Dynavax Technologies Inc. raised $34.8 million in a private placement of Series D preferred stock, money that will be used primarily to fund its program in ragweed allergy immunotherapy.

Chief Financial Officer Andrew Gengos said the privately held company began its fund-raising quest last June to finance its programs focused on allergy, inflammation-mediated diseases, infectious diseases and cancer.

“It’s difficult to raise money since the biotech sector has gone down,” Gengos said. “A lot of mezzanine investors are really holding their money, but that said, we did get financing.”

Gengos said the company is pleased that it was able to interest “impressive investors,” which he said validates its work.

Berkeley, Calif.-based Dynavax had filed for an initial public offering in December 2000, aiming to raise $75 million, but withdrew it last April. Gengos said his compnay should be poised to capitalize when the market improves due to the maturity of its pipeline.

“We believe if the IPO market emerges with even average strength, our company would be favorably received in the public market,” Gengos said.

Dynavax’s lead drug candidates an immunotherapy for ragweed allergy and a hepatitis B vaccine are based on its immunostimulatory sequences (ISS), which are short DNA sequences designed to enhance the ability of the immune system to fight disease and prevent inflammation. The company is about to be in the position of having five ongoing trials this year.

“Basically, we have four clinical programs right now,” Gengos said. “The one that’s consuming the most money is ragweed allergy immunotherapy.”

That program is in Phase II studies, with a pivotal Phase III scheduled for 2003. The company also will begin a Phase I trial in asthma in May for the pulmonary delivery of ISS.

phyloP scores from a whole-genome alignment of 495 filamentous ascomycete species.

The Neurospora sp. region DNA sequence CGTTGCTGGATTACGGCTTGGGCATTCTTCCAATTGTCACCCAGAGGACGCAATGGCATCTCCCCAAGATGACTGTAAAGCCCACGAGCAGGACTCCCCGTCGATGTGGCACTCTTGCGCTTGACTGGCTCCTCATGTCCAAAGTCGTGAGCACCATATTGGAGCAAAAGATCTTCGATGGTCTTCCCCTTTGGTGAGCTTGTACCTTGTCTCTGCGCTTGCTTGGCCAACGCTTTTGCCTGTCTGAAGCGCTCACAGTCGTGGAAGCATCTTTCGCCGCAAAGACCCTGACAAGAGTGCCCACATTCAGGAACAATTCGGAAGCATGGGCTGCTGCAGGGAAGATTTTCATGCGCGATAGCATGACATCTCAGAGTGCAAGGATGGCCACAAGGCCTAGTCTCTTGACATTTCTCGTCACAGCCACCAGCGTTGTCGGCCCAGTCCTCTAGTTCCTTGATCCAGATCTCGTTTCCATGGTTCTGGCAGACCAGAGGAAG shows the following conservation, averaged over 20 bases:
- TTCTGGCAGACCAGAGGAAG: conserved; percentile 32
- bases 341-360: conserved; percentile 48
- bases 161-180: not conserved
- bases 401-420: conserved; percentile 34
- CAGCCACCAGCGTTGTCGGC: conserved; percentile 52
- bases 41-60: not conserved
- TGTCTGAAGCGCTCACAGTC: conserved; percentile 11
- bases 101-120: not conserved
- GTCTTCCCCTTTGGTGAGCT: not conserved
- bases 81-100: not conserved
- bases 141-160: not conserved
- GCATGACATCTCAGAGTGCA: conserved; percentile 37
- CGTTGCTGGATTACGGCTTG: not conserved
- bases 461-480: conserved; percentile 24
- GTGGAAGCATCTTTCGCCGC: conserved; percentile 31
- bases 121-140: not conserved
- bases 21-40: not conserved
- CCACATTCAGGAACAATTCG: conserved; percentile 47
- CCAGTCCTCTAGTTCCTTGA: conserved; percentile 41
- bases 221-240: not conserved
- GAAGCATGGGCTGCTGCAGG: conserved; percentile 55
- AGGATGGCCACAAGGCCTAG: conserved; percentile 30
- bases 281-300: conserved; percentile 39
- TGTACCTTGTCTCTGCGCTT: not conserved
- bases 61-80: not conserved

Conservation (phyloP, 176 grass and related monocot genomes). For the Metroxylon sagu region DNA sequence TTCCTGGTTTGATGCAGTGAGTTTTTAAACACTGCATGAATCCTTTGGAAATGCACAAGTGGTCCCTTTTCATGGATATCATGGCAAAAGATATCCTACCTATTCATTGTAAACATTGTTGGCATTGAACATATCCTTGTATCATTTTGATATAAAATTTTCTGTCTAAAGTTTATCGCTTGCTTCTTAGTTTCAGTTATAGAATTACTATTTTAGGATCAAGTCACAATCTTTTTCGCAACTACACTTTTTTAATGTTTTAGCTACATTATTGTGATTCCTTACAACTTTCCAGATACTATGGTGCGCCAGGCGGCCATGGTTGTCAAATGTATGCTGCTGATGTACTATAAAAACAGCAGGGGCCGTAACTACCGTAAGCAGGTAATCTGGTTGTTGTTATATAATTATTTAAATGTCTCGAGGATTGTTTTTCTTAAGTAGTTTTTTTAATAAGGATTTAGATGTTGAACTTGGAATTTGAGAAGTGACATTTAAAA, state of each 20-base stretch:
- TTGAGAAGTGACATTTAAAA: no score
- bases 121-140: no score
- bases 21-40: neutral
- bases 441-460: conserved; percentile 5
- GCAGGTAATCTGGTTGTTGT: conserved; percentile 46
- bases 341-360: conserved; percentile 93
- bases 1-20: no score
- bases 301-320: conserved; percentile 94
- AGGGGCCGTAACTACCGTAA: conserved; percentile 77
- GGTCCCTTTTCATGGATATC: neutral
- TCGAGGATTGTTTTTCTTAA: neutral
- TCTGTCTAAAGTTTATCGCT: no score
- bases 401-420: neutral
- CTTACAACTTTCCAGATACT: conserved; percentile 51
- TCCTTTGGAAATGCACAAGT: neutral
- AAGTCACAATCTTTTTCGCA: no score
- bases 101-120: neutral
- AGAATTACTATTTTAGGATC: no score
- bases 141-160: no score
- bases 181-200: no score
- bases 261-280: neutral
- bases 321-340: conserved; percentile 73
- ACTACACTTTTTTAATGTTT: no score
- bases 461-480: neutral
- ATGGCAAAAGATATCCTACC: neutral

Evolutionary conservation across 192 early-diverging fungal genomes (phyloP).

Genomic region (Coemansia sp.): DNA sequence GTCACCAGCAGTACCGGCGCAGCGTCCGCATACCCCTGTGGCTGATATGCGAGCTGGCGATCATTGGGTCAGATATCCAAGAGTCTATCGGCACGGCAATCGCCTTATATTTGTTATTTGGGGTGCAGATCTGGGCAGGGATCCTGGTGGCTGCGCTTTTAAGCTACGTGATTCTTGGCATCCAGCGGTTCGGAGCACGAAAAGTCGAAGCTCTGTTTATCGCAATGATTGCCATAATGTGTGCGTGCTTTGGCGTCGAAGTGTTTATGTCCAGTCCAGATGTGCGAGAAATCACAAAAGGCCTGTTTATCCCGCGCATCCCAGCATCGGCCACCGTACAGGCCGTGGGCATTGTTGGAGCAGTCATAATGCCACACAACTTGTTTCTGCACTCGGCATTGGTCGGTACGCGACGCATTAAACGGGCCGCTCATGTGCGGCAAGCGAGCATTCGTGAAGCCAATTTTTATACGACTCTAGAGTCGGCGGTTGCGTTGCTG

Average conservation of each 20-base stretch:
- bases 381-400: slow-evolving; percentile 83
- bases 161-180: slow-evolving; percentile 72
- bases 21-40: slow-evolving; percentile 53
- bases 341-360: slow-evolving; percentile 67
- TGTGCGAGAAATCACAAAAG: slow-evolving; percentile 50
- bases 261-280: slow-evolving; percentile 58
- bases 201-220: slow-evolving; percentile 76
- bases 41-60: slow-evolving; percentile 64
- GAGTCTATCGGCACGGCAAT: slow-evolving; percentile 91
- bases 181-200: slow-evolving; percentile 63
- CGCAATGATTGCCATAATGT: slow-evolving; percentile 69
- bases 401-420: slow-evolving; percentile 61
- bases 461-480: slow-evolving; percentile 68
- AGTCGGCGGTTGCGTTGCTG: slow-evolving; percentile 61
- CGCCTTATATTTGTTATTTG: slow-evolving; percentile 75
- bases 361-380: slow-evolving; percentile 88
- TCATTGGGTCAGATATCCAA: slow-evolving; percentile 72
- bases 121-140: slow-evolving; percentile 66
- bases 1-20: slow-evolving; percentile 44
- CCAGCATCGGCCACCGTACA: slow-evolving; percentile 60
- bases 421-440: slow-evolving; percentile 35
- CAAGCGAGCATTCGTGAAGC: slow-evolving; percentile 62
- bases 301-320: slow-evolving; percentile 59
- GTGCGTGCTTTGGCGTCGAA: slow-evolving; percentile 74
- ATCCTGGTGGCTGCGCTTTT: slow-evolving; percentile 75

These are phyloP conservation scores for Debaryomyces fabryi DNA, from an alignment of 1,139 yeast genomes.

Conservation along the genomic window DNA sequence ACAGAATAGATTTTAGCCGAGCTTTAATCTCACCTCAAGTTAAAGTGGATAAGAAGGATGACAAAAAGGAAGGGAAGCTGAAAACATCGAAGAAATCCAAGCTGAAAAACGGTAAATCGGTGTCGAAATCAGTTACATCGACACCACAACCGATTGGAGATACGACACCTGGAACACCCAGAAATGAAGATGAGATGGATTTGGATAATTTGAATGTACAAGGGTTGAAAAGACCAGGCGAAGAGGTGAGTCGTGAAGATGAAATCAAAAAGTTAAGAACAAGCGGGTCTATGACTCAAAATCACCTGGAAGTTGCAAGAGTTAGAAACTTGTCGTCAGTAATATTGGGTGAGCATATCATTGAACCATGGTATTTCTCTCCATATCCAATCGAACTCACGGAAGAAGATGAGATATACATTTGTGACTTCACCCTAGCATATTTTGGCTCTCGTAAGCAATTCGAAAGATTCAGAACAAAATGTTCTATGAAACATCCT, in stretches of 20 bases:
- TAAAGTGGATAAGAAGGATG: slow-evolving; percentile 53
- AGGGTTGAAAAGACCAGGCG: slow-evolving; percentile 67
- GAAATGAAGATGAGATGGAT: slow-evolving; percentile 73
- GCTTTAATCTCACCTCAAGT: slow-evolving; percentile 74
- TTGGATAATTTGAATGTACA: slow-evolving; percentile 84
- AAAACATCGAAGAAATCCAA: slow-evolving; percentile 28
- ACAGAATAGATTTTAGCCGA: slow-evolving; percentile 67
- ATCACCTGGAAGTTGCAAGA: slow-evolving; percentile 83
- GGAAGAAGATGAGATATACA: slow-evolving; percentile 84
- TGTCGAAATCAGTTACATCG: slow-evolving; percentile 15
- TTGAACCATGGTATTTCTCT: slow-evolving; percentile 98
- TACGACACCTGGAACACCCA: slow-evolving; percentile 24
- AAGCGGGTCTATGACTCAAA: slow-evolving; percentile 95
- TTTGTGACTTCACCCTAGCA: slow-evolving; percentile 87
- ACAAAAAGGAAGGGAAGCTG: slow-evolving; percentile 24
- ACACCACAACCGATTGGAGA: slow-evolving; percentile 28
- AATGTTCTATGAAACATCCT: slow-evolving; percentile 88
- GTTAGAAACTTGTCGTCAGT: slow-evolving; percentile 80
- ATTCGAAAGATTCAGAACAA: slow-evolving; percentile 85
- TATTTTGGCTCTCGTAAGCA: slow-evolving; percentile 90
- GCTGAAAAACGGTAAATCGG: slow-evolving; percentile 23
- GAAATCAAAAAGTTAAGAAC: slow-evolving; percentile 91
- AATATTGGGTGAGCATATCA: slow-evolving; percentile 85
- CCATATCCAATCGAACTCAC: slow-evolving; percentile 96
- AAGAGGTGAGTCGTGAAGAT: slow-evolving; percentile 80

“We would like to partner asthma, but we feel we can take it through Phase II,” Gengos said.

The hepatitis B program is for a prophylaxis vaccine. Dynavax completed Phase I/II trials, with results so favorable that it will begin a pivotal trial this year that technically will be a Phase II, Gengos said. There are plans to move into a Phase III trial next year.

The company is still partnered with Triangle Pharmaceuticals Inc., of Durham, N.C., for that program, Gengos said, although Triangle is more interested in hepatitis B from a therapeutic perspective, a program that is scheduled to enter the clinic next year.

In cancer, Dynavax recently initiated a Phase I trial using its technology in combination with San Diego-based IDEC Pharmaceutical Corp.’s Rituxan for non-Hodgkin’s B-cell lymphoma. A Phase II is planned for next year.

“We don’t see [that program] as a huge consumer of resources,” Gengos said, explaining that Dynavax has “some very interesting endpoints” associated with the trials and that there is a “good chance that we will emerge from the trial saying we have good information and, Let’s move forward.’”

Dynavax has studies in earlier-stage vaccines, which use the company’s technology in a different way.

“Instead of a monoclonal, it’s a tumor antigen,” he said.

Dynavax is collaborating with Aventis Pasteur, of Lyon, France, to look at ISS technology for possible use in Aventis vaccines, specifically those for HIV.

Care Capital LLC, of Princeton, N.J., led the financing, which included new investors Piper Jaffray Ventures, of Minneapolis; Bioveda, of Redwood City, Calif.; HealthCap, of Stockholm, Sweden; and Lotus Bioscience Holdings, of Hong Kong.

Existing investors that also participated were Forward Ventures, of San Diego; Sanderling, of San Mateo, Calif.; BA Ventures, of Foster City, Calif.; WestLB Asset Management, of Los Angeles; JAFCO, of Tokyo; Alta Partners, of San Francisco; InterWest, of Menlo Park, Calif.; Axiom Venture Partners, of San Francisco; and Finedix, of Paris.

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